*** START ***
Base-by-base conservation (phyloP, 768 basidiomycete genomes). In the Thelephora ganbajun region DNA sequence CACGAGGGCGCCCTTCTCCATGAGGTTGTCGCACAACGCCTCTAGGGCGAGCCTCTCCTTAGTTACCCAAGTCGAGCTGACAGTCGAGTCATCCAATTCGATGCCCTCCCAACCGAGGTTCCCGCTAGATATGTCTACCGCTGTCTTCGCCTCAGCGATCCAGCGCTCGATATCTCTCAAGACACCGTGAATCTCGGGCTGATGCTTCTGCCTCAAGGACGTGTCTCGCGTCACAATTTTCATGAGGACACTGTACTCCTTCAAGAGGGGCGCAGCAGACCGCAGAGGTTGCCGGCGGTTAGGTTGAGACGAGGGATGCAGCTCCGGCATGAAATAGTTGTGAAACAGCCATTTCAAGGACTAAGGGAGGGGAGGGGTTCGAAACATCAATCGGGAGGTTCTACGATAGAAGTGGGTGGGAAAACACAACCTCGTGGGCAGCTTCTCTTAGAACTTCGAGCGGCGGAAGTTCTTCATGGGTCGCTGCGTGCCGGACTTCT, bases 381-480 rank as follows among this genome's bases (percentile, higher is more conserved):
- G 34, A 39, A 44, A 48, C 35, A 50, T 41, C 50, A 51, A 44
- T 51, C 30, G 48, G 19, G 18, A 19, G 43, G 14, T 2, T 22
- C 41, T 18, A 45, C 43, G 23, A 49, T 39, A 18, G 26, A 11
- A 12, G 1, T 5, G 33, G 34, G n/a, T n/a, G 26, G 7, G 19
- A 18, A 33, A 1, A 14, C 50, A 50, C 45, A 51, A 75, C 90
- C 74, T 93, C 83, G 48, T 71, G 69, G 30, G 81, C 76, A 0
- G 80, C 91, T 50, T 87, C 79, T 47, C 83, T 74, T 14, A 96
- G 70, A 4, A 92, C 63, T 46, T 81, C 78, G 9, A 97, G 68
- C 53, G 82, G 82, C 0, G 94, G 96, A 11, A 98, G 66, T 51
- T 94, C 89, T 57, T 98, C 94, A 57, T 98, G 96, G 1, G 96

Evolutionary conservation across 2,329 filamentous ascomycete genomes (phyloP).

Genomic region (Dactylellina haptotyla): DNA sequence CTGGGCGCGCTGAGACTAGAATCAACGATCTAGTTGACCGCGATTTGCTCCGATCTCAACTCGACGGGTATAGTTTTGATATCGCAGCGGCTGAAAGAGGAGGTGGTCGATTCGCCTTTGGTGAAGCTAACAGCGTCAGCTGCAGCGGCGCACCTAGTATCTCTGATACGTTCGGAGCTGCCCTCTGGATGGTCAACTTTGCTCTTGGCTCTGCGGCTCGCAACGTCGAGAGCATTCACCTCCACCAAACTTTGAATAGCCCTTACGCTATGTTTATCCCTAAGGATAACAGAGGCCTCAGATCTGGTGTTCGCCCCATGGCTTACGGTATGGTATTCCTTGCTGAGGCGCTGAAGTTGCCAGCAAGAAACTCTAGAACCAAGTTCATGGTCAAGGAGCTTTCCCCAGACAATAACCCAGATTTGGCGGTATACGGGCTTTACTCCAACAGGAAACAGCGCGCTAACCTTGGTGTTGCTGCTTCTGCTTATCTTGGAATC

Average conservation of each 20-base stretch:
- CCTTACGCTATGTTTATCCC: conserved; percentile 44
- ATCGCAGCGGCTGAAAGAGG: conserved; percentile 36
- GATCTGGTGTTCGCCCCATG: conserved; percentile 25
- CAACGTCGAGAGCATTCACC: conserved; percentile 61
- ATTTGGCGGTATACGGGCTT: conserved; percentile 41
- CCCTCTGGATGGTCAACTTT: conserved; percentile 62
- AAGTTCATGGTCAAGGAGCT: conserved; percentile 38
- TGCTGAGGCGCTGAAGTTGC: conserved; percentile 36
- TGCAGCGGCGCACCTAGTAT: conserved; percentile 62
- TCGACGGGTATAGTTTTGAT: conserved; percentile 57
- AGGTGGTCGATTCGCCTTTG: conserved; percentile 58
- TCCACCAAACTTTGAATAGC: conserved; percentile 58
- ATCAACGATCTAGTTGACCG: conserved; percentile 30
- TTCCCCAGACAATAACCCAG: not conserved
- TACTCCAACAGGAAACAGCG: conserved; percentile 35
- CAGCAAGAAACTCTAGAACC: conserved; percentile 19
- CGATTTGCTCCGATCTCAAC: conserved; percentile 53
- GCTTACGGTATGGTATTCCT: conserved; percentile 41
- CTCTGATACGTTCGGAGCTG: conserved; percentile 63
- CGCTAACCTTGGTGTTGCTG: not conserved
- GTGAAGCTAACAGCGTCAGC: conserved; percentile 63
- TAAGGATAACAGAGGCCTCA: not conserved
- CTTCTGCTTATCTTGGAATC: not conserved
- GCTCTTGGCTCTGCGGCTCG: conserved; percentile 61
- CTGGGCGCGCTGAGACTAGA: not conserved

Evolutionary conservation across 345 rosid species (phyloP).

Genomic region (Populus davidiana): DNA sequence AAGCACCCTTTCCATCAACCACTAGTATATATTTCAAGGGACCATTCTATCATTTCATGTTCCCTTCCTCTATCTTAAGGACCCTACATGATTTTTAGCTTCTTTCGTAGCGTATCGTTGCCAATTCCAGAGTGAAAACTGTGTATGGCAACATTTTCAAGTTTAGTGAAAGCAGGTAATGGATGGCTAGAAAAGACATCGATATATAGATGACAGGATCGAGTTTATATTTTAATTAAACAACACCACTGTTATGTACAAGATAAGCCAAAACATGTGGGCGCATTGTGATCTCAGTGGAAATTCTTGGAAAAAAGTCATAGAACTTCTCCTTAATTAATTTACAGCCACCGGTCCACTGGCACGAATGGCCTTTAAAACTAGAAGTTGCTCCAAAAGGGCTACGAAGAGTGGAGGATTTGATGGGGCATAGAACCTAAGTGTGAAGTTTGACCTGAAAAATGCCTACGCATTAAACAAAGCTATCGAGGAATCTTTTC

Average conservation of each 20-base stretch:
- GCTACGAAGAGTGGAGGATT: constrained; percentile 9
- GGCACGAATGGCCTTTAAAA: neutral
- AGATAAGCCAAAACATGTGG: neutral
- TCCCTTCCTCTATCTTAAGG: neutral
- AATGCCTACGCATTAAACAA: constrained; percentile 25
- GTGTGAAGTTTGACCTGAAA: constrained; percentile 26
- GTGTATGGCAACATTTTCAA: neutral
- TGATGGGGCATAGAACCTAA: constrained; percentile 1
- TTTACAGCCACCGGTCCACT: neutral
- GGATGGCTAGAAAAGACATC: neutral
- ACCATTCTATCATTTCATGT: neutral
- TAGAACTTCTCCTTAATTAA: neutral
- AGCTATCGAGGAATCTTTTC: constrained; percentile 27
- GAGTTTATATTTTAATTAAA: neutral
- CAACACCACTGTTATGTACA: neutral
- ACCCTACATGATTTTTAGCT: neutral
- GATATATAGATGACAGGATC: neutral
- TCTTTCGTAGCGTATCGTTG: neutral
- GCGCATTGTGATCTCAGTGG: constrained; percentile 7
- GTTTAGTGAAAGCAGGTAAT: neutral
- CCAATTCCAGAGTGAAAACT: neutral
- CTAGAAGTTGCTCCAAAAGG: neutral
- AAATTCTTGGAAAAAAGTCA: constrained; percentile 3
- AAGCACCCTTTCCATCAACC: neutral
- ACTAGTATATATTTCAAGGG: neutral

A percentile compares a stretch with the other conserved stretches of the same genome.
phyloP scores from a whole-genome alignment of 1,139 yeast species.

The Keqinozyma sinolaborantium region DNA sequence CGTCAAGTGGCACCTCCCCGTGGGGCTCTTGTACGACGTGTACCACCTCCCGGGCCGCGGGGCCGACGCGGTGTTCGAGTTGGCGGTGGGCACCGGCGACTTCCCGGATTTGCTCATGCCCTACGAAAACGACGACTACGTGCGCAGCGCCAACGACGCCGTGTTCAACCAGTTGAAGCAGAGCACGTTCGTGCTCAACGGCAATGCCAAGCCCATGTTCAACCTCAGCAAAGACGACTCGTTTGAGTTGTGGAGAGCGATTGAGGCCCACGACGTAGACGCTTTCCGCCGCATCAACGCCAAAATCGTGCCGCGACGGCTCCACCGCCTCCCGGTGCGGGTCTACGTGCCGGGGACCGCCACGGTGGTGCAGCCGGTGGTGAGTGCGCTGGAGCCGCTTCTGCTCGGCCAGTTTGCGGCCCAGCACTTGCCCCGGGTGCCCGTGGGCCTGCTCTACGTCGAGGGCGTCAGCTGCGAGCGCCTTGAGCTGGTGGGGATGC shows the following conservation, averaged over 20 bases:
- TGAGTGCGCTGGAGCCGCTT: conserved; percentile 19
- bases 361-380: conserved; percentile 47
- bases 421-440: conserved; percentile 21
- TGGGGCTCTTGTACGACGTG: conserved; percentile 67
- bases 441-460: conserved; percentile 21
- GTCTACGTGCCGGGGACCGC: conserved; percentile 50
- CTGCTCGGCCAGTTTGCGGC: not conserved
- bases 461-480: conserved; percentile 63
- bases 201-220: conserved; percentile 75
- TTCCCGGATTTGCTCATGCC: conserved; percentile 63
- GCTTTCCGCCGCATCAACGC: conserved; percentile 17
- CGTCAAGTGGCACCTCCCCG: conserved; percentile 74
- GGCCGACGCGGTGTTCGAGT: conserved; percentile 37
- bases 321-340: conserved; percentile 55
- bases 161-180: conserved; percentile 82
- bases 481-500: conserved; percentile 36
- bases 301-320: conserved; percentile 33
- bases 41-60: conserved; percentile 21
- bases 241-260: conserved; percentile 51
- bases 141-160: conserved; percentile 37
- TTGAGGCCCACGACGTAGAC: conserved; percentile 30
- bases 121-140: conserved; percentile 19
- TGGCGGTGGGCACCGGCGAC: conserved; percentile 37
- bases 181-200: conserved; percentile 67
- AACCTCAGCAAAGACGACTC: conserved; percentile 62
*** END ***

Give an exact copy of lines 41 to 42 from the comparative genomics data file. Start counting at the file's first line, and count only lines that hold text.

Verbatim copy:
Genomic region (Populus davidiana): DNA sequence AAGCACCCTTTCCATCAACCACTAGTATATATTTCAAGGGACCATTCTATCATTTCATGTTCCCTTCCTCTATCTTAAGGACCCTACATGATTTTTAGCTTCTTTCGTAGCGTATCGTTGCCAATTCCAGAGTGAAAACTGTGTATGGCAACATTTTCAAGTTTAGTGAAAGCAGGTAATGGATGGCTAGAAAAGACATCGATATATAGATGACAGGATCGAGTTTATATTTTAATTAAACAACACCACTGTTATGTACAAGATAAGCCAAAACATGTGGGCGCATTGTGATCTCAGTGGAAATTCTTGGAAAAAAGTCATAGAACTTCTCCTTAATTAATTTACAGCCACCGGTCCACTGGCACGAATGGCCTTTAAAACTAGAAGTTGCTCCAAAAGGGCTACGAAGAGTGGAGGATTTGATGGGGCATAGAACCTAAGTGTGAAGTTTGACCTGAAAAATGCCTACGCATTAAACAAAGCTATCGAGGAATCTTTTC

Average conservation of each 20-base stretch: